Young Women Are Playing It Safe By Throwing Their Cosmetics That Contain Talc In The Trash
Enough doubt has been cast on the safety of talc-based cosmetics to make it logical to avoid using them
Wednesday, June 8, 2022 - When the risk of developing cancer or other lung infections and diseases from using talc-based cosmetics is weighed against the benefits many young women are making an intelligent choice. Thousands of young women are throwing away their expensive facial cosmetics like blush, eyeliners, and foundation after watching the HBO documentary "Not So Pretty." They are afraid the products that they have chosen based on social media influencer’s recommendations will cause cancer. Talc, the active ingredient in many makeup products is known to contain asbestos, a carcinogen that causes mesothelioma when inhaled regularly for an extended time. The documentary makes parallels to Johnson's Baby Powder which is pure talc. Tens of thousands of talcum powder lawsuits allege using Johnson's Baby Powder caused women to develop ovarian cancer when used for feminine hygiene. These women swear there is cause and effect when using talcum powder and having it enter their vagina, travel up through the Fallopian tubes, and eventually become lodged in the ovaries where experts believe it can create sufficient oxidative stress leading to developing cancer. Other experts are not sure and hesitate to draw a definitive conclusion as to whether or not talc is a carcinogen. It is a fact, ovarian cancer aside, that applying talc-based cosmetics causes dust that is easily inhaled and could lead to lung scarring over time.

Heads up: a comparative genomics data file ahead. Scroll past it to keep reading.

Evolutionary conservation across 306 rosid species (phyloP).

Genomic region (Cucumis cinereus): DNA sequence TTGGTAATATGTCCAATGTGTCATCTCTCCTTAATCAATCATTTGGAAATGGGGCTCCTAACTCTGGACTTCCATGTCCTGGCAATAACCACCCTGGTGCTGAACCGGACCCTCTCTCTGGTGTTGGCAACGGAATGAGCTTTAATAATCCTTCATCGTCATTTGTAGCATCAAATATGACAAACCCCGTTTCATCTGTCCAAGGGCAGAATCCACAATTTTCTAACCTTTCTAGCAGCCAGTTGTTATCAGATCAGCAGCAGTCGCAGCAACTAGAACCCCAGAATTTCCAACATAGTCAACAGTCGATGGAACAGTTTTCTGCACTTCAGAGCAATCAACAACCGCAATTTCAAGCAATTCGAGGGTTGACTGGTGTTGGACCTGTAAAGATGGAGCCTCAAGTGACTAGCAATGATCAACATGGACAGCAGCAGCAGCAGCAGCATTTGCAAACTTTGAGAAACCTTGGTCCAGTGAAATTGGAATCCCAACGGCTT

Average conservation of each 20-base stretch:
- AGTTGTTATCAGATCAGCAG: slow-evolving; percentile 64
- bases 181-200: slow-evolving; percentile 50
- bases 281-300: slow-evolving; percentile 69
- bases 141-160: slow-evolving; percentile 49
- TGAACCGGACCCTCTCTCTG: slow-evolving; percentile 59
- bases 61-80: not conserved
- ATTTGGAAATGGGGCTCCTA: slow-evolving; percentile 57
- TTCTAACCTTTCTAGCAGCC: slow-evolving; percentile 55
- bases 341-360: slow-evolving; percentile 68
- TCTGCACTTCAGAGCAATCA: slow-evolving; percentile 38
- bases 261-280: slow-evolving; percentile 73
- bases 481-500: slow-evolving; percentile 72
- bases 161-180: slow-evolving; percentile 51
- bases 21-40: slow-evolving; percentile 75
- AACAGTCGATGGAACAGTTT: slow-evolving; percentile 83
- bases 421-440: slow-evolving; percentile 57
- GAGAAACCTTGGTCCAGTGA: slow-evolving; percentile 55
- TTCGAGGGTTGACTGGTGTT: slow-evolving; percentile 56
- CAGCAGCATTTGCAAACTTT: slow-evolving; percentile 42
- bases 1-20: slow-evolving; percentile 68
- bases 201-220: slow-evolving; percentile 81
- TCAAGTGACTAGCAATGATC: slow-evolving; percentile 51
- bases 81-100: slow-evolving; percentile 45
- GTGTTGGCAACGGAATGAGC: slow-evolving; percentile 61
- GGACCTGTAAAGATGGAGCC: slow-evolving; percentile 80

When asked the question, "What is the talcum powder cancer risk," WebMD.com replies that the answer is no, but qualifies their answer. They fail to define what percentage is "most people" because even 1% of the hundreds of millions of people is still millions of Americans that could develop cancer from using talc-based beauty and health care products. WebMD further hedges its response to the question by saying that a person is more likely to get lung cancer by inhaling talc dust when applying it to any part of their body or applying it to a baby when changing its diaper because talc is light and becomes airborne making it easily inhaled. "It is widely used in cosmetic products such as baby powder and adult body and facial powders, as well as in a number of other consumer products. In its natural form, some talc contains asbestos, a substance known to cause cancers in and around the lungs when inhaled (see Asbestos)," the website tells readers. Researchers for the US Public Interest Research Group (USPIRG) confirm a young women's worst cosmetics cancer fears and tell readers to stop using talc-based cosmetics. In an article titled, "Not worth the risk: It's time to get talc out of all cosmetics, not just baby powder" researchers point out the obvious fact that since talc and asbestos are inert, organic minerals found in nature adjacent to an often interlaced with each other, some asbestos can be found in almost every sample of talc. The group points out that repeatedly using cosmetics made with talc will cause one to inhale at least some asbestos every day, which may gradually scar the delicate tissues of the outer lungs called alveoli, making it impossible to breath eventually.